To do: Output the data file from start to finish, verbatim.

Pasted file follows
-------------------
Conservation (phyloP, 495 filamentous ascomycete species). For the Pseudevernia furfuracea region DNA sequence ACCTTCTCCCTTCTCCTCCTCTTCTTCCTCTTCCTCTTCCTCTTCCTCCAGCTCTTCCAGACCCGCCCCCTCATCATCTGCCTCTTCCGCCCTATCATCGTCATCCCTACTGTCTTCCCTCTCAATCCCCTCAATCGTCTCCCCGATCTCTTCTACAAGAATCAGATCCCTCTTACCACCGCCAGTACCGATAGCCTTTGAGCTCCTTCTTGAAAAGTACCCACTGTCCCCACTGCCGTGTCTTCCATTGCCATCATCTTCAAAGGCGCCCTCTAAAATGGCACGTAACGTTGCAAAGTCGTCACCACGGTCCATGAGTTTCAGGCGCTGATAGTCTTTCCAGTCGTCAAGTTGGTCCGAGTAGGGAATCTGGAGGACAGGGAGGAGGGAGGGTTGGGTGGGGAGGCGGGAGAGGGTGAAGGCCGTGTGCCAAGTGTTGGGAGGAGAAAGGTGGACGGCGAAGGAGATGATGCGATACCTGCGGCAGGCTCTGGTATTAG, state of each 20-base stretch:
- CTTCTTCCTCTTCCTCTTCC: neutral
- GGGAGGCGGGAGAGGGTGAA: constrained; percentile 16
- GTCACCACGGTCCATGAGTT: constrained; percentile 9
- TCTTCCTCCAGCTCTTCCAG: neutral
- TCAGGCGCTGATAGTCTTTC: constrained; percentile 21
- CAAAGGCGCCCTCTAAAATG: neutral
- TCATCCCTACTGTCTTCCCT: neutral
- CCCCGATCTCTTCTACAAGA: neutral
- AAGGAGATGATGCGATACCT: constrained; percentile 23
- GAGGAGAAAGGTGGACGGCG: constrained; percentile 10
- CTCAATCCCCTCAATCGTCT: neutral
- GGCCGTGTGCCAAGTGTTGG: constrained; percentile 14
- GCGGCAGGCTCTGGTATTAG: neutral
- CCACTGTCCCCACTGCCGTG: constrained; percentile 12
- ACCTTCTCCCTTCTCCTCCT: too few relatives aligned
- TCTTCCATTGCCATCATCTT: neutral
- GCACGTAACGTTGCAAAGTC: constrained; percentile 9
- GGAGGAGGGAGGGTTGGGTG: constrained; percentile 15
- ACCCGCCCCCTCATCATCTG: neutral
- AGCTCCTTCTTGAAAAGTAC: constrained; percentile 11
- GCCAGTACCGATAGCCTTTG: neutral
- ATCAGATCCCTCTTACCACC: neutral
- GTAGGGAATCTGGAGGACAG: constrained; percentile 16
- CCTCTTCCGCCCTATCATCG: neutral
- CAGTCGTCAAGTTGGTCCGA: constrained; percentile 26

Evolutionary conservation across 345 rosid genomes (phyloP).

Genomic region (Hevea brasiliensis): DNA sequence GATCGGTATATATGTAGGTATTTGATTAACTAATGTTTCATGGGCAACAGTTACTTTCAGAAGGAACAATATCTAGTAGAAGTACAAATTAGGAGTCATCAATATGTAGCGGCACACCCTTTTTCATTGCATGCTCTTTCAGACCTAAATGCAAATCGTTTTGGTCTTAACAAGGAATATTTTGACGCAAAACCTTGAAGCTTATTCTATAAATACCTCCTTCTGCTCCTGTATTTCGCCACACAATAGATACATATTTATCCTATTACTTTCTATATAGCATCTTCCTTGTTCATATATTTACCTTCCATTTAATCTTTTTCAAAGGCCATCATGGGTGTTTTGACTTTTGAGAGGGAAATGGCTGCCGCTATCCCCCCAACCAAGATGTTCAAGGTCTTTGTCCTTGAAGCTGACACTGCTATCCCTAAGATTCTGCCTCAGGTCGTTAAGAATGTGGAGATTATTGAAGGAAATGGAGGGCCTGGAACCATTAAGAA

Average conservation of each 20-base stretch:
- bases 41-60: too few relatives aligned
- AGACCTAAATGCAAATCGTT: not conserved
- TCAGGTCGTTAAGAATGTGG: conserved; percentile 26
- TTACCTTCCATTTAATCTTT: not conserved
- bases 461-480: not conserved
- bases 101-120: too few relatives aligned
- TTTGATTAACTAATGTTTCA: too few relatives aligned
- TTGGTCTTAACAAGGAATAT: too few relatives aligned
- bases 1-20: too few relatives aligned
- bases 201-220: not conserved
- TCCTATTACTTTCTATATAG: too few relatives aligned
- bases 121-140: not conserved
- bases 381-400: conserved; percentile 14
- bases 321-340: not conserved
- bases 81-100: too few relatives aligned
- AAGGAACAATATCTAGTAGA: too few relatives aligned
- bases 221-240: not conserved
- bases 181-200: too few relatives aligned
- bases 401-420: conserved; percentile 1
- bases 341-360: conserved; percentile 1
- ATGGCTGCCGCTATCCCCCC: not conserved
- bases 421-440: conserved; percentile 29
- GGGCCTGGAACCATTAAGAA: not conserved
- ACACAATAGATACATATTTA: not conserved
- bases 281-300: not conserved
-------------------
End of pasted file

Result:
Conservation (phyloP, 495 filamentous ascomycete species). For the Pseudevernia furfuracea region DNA sequence ACCTTCTCCCTTCTCCTCCTCTTCTTCCTCTTCCTCTTCCTCTTCCTCCAGCTCTTCCAGACCCGCCCCCTCATCATCTGCCTCTTCCGCCCTATCATCGTCATCCCTACTGTCTTCCCTCTCAATCCCCTCAATCGTCTCCCCGATCTCTTCTACAAGAATCAGATCCCTCTTACCACCGCCAGTACCGATAGCCTTTGAGCTCCTTCTTGAAAAGTACCCACTGTCCCCACTGCCGTGTCTTCCATTGCCATCATCTTCAAAGGCGCCCTCTAAAATGGCACGTAACGTTGCAAAGTCGTCACCACGGTCCATGAGTTTCAGGCGCTGATAGTCTTTCCAGTCGTCAAGTTGGTCCGAGTAGGGAATCTGGAGGACAGGGAGGAGGGAGGGTTGGGTGGGGAGGCGGGAGAGGGTGAAGGCCGTGTGCCAAGTGTTGGGAGGAGAAAGGTGGACGGCGAAGGAGATGATGCGATACCTGCGGCAGGCTCTGGTATTAG, state of each 20-base stretch:
- CTTCTTCCTCTTCCTCTTCC: neutral
- GGGAGGCGGGAGAGGGTGAA: constrained; percentile 16
- GTCACCACGGTCCATGAGTT: constrained; percentile 9
- TCTTCCTCCAGCTCTTCCAG: neutral
- TCAGGCGCTGATAGTCTTTC: constrained; percentile 21
- CAAAGGCGCCCTCTAAAATG: neutral
- TCATCCCTACTGTCTTCCCT: neutral
- CCCCGATCTCTTCTACAAGA: neutral
- AAGGAGATGATGCGATACCT: constrained; percentile 23
- GAGGAGAAAGGTGGACGGCG: constrained; percentile 10
- CTCAATCCCCTCAATCGTCT: neutral
- GGCCGTGTGCCAAGTGTTGG: constrained; percentile 14
- GCGGCAGGCTCTGGTATTAG: neutral
- CCACTGTCCCCACTGCCGTG: constrained; percentile 12
- ACCTTCTCCCTTCTCCTCCT: too few relatives aligned
- TCTTCCATTGCCATCATCTT: neutral
- GCACGTAACGTTGCAAAGTC: constrained; percentile 9
- GGAGGAGGGAGGGTTGGGTG: constrained; percentile 15
- ACCCGCCCCCTCATCATCTG: neutral
- AGCTCCTTCTTGAAAAGTAC: constrained; percentile 11
- GCCAGTACCGATAGCCTTTG: neutral
- ATCAGATCCCTCTTACCACC: neutral
- GTAGGGAATCTGGAGGACAG: constrained; percentile 16
- CCTCTTCCGCCCTATCATCG: neutral
- CAGTCGTCAAGTTGGTCCGA: constrained; percentile 26

Evolutionary conservation across 345 rosid genomes (phyloP).

Genomic region (Hevea brasiliensis): DNA sequence GATCGGTATATATGTAGGTATTTGATTAACTAATGTTTCATGGGCAACAGTTACTTTCAGAAGGAACAATATCTAGTAGAAGTACAAATTAGGAGTCATCAATATGTAGCGGCACACCCTTTTTCATTGCATGCTCTTTCAGACCTAAATGCAAATCGTTTTGGTCTTAACAAGGAATATTTTGACGCAAAACCTTGAAGCTTATTCTATAAATACCTCCTTCTGCTCCTGTATTTCGCCACACAATAGATACATATTTATCCTATTACTTTCTATATAGCATCTTCCTTGTTCATATATTTACCTTCCATTTAATCTTTTTCAAAGGCCATCATGGGTGTTTTGACTTTTGAGAGGGAAATGGCTGCCGCTATCCCCCCAACCAAGATGTTCAAGGTCTTTGTCCTTGAAGCTGACACTGCTATCCCTAAGATTCTGCCTCAGGTCGTTAAGAATGTGGAGATTATTGAAGGAAATGGAGGGCCTGGAACCATTAAGAA

Average conservation of each 20-base stretch:
- bases 41-60: too few relatives aligned
- AGACCTAAATGCAAATCGTT: not conserved
- TCAGGTCGTTAAGAATGTGG: conserved; percentile 26
- TTACCTTCCATTTAATCTTT: not conserved
- bases 461-480: not conserved
- bases 101-120: too few relatives aligned
- TTTGATTAACTAATGTTTCA: too few relatives aligned
- TTGGTCTTAACAAGGAATAT: too few relatives aligned
- bases 1-20: too few relatives aligned
- bases 201-220: not conserved
- TCCTATTACTTTCTATATAG: too few relatives aligned
- bases 121-140: not conserved
- bases 381-400: conserved; percentile 14
- bases 321-340: not conserved
- bases 81-100: too few relatives aligned
- AAGGAACAATATCTAGTAGA: too few relatives aligned
- bases 221-240: not conserved
- bases 181-200: too few relatives aligned
- bases 401-420: conserved; percentile 1
- bases 341-360: conserved; percentile 1
- ATGGCTGCCGCTATCCCCCC: not conserved
- bases 421-440: conserved; percentile 29
- GGGCCTGGAACCATTAAGAA: not conserved
- ACACAATAGATACATATTTA: not conserved
- bases 281-300: not conserved